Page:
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The Knitting Rhyme

Veteran teachers know that it helps students to remember their material is they learn rhyme or song to go along with what they are learning. There is an old nursery style rhyme for knitting that is great to help children (and adults) remember the next movement in knitting. This rhyme has been taught for years in Waldorf schools. It appears in many knitting books - and I am sure that many of my readers are already familiar with the rhyme.

In through the window
Then around the back
Out through the window
And off jumps Jack


Below is a breakdown of what to do at each step in the rhyme for continental style knitting. If you need a reminder, there is a link to a tutorial below.

In through the window Student takes the needle in their right hand and places the tip into the first stitch on the needle. The needle should go in the stitch front to back. This is Jack "going in the window"

Then around the back This is the time to wrap the yarn around the right hand needle.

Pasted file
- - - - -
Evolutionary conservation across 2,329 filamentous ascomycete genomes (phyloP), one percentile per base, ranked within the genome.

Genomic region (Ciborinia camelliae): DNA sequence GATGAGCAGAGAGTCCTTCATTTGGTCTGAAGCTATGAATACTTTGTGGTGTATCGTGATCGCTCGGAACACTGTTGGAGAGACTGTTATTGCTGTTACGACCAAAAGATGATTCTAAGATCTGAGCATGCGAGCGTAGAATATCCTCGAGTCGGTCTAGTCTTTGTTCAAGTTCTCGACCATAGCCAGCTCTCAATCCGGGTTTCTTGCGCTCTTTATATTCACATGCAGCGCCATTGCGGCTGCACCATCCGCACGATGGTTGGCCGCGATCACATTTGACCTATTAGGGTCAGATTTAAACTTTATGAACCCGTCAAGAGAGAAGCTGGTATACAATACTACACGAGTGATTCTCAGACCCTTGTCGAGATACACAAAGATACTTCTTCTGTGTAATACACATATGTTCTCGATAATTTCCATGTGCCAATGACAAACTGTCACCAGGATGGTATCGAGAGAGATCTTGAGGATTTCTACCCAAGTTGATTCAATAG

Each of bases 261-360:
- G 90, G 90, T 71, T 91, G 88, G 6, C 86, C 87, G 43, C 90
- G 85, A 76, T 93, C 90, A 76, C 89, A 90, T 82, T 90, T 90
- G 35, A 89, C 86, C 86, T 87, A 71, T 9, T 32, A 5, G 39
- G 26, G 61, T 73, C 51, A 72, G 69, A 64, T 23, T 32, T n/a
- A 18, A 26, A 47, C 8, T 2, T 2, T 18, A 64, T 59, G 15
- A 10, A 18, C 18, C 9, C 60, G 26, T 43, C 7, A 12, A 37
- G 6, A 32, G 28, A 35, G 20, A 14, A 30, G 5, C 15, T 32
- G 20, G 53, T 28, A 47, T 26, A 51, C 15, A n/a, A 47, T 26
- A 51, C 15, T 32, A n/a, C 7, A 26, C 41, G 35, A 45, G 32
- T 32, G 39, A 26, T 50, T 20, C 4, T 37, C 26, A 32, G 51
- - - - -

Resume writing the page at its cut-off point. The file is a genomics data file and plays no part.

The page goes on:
Out through the windowTime to pull the right needle through the with the wrapped yarn. this is "coming through the window" of the old stitch.

And off Jumps Jack Move the stitch over to the left needle. The stitch is "jumping over to the left needle".

Continue repeating the rhyme for each stitch, until comfortable knitting. It can take children anywhere from once to several times sitting down with needles and rhyme to remember how to knit on their own. Sometimes, after getting this down one time, the next time a child sits down to knit they may not remember what to do, but they will often remember the rhyme. Remind the child of the rhyme and movements to help the child get started again.

There are a few variations of this rhyme. As long as they get the movements down, they are all perfectly acceptable to use to teach knitting.



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